It may have taken a while, but the age of web portal dominance is finally starting to show visible signs of erosion.
For the first time, media and advertising startup Glam Media now has a higher global audience reach than old-school web portal AOL, according to the latest comScore report on the top 100 media properties worldwide (PDF). I also think it’s worth pointing out that VentureBeat editor-in-chief Matt Marshall accurately predicted when Glam would overtake AOL back in 2010.
“To be bigger than the last of the top three (web) portals is actually a very big deal,” Glam Media Chairman and CEO Samir Arora said in an interview with VentureBeat yesterday.
For anyone who wasn’t paying attention to Internet trends during the ’90s, web portals like AOL, Yahoo, and MSN were among the largest media properties on the web, responsible for attracting millions of unique monthly visitors. But as people slowly upgraded their slowpoke dial-up Internet connections to faster alternatives, those web portals lost their usefulness.
Fast forwarding to the present day, AOL is attempting to convert itself from a web portal that offers content distribution and web services (email, instant messenger, etc.), to a company that primarily relies on producing original content to generate audience interest. But AOL’s strategy is unlikely to keep pace with the steady growth that Glam Media is experiencing.
According to the comScore report, Glam had a total of 244,243,000 unique visitors in May 2012 to become the 14th top global web property. During the same month, AOL saw 215,645,000 unique visitors,which placed it as the 18th top media property worldwide.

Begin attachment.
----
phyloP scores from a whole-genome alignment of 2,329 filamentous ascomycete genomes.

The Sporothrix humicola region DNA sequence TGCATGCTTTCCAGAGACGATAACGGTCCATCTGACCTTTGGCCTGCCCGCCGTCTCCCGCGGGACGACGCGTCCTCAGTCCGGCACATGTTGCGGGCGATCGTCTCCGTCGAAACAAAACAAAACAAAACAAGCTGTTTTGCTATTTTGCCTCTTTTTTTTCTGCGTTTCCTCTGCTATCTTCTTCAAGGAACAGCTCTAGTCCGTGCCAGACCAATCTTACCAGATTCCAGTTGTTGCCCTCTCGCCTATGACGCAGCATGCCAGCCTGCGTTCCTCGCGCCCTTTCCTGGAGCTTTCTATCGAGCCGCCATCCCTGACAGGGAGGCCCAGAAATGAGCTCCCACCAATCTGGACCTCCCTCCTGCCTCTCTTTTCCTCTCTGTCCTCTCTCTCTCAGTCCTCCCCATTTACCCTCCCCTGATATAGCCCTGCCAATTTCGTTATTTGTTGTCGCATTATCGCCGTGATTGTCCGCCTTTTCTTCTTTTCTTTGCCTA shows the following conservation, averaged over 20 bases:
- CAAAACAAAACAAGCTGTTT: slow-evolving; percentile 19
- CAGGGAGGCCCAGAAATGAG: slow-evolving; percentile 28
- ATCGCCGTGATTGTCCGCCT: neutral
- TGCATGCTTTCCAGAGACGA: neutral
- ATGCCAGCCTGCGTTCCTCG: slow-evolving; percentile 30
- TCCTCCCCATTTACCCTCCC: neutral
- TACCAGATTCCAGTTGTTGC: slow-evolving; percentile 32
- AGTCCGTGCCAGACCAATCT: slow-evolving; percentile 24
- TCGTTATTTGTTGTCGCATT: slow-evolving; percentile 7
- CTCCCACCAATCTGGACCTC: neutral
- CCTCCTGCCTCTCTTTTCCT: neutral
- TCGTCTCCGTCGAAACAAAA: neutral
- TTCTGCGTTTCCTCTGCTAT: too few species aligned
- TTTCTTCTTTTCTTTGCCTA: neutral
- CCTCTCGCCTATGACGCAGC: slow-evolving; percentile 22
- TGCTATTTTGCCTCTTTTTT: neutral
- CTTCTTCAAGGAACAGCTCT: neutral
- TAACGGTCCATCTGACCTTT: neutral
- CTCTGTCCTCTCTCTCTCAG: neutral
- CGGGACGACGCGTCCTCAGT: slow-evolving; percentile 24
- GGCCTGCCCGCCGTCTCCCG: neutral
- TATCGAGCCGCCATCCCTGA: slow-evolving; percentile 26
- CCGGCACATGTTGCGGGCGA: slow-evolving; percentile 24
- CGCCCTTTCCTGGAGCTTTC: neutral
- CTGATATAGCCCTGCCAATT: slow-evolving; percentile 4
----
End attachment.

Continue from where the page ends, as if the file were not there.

The report also shows that AOL remained virtually flat on unique visitor growth when compared with the previous month (215,274,000 visitors in April). The company also showed a 9.7 percent drop in unique visitors year-over-year. Glam, on the other hand, saw a significant jump of over 20,000,000 unique visitors from April to May 2012, and a 14.4 percent boost in unique visitors year-over-year.
“Glam actually exceeded AOL in content reach long ago,” Glam’s Arora said. “But because of the way comScore determines its measurement, we’re only recently showing up as being bigger.”
Arora explained that roughly a third of AOL’s monthly unique visitors can be attributed to its email, dialup, and communication services, with the rest coming through its content business. Glam’s unique visitors are entirely derived from its content, he said.
If you need more evidence that AOL won’t be able to keep up with Glam Media’s rise to the top, look no further than its valuable content properties. AOL publications such as The Huffington Post are generally perceived as having higher quality content when compared to Glam’s content properties and affiliates. But Glam is winning when it comes to audience reach, due in part to integration with its Ning social media platform. Meanwhile, most of AOL’s unique visitor gains came after purchasing popular web publications.
Obviously, AOL can’t just keep dropping tens of millions of dollars on new web publications to keep its unique visitor numbers steady. Rather than branch out into social network monetization (like Glam is doing through Ning), AOL is building a strong stable of original web video channels to grow its audience. Whether this strategy will prove successful remains to be seen.
AOL also seems to have given up on its communication services as a way to drive audience growth. Not only did the company lay off over 200 employees in its email and AIM divisions, but it also sold valuable communication patents to completely wash its hands from ever becoming a web portal again. The other two old-school web portal giants — Microsoft and Yahoo — seem to have gone the opposite route by revamping their communication services. And while comScore ranks Microsoft and Yahoo as the second and fourth top media properties worldwide, both companies’ portals are experiencing flat or declining unique visitor growth.
The bottom line? It’s no longer useful to gauge Glam Media’s success by comparing it to AOL’s audience reach. But overtaking the tired old web portal could help create a healthy buzz for Glam as it prepares for an inevitable initial public offering.
Data table via comScore (Click image to enlarge)
Mode Media was founded in Silicon Valley in 2004 as Glam Media with a simple, yet powerful idea—that people are the most influential filters for discovering and sharing each other’s most passionate interests. We had a pioneering vi... read more »
Powered by VBProfiles